“I am just not athletic.”
If I’ve said it once, I’ve said it a thousand times. It’s quite simple, really: I grew up as the only daughter with two younger brothers, and any sport we attempted, they were always better at than me. Always as in, exponentially so. My response? Being the perfectionist that I am, I decided to focus on my areas of success, namely reading books and chatting with friends and getting good grades at school. My parents wanted me to be well-rounded, so they
forced encouraged me to take tennis lessons from the time I was around 10-years-old. It’s the only sport that I have actually practiced with any sort of consistency throughout my life. Until about 15 years ago, that is, when I began working and then went to grad school and now with young kids, I’m lucky if I’m able to fit in a weekly yoga class. [sidebar: I’ve decided that for a workout to be motivating, it has to be intrinsically fun, social, or relaxing. Yoga and Zumba classes are ideal.]
Needless to say, I’m a bit rusty on any tennis skills I had acquired. Yet I also still own a tennis racket, and I’ve assumed it’s like riding a bike. You can pick it back up any old time, right? So when two friends invited me to practice with them this week, I jumped at the opportunity. That was yesterday. And it was hard. It was hard to lob balls over the fence into the neighboring courts time after time. It was hard to whiff more than a couple good serves. It was hard to feel so out of practice when it was something I used to do decently. It was hard to be doing so in public. With friends. ! To feel out of my element. It was hard to feel achy at the end of playing because my weak ankle began rebelling.
But “we can do hard things,” says Glennon Melton (of Momastery and Carry On, Warrior fame). And in fact, anything worth doing will be hard at some point. Hard as in it will require effort, and you’ll want to quit, and you’ll have to overcome your natural resistance to anything more difficult than picking up the remote control or browsing Facebook on your smartphone.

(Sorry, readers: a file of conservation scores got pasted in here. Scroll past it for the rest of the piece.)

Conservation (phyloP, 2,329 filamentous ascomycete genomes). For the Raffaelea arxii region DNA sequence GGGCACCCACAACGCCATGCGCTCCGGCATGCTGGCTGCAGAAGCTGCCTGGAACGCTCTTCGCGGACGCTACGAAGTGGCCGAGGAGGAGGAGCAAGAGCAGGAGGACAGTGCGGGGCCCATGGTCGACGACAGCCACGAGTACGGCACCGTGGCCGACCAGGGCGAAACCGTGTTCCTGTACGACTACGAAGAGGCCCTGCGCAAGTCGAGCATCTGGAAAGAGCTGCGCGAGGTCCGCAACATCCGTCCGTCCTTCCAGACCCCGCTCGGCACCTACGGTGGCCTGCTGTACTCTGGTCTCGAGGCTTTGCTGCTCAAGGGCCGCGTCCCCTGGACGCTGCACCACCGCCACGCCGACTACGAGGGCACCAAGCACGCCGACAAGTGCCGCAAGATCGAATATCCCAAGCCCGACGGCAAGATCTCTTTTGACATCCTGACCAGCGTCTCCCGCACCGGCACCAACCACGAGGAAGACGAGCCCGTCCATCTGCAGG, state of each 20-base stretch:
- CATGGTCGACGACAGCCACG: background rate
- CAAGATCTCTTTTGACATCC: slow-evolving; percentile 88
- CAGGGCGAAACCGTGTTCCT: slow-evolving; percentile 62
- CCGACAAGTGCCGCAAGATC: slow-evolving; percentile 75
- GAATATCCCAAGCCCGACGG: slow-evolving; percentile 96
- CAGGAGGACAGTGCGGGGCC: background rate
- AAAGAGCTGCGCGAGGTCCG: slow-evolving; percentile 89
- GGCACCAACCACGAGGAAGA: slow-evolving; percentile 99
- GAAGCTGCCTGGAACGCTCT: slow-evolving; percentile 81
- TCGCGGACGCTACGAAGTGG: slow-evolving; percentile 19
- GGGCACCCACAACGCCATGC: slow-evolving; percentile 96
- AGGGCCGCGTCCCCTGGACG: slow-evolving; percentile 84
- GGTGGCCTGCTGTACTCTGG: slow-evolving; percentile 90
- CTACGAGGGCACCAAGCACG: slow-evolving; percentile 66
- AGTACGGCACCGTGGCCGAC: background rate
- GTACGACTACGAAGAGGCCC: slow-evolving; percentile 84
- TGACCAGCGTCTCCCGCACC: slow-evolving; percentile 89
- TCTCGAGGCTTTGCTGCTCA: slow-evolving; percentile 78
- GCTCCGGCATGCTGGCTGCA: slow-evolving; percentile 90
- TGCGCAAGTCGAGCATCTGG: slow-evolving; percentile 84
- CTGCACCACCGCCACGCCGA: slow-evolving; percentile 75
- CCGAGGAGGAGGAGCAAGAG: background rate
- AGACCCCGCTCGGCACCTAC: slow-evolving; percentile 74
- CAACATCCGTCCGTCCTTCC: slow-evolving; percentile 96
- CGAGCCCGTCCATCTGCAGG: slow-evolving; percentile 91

My friend who invited me to play tennis knows this about me, and she sent me an email today saying, “Thanks for being brave!” It meant the world, and it made me wonder whether we should be doing this more for each other. To affirm your bravery for showing up when it feels easier to “call in sick” (on your job, or motherhood, or life in general, or the marriage, or the church small group). You showed up, didn’t you? And so let’s affirm that in one another.
For the truth is that there is no other way to love one another than by practicing to love (which will inherently be messy and imperfect). And we should be quick to affirm even the smallest movements of others towards love (as they turn away from self-obsession, self-pity, self-promotion, etc.). If you want practical help on how, two books are my favorites: “The Freedom of Self-Forgetfulness” by Tim Keller [my review here] and “Love Walked Among Us” by Paul Miller.
What about you? What have you done lately that was brave for you, though perhaps not recognized as such by the world at large? I’d love to hear from you!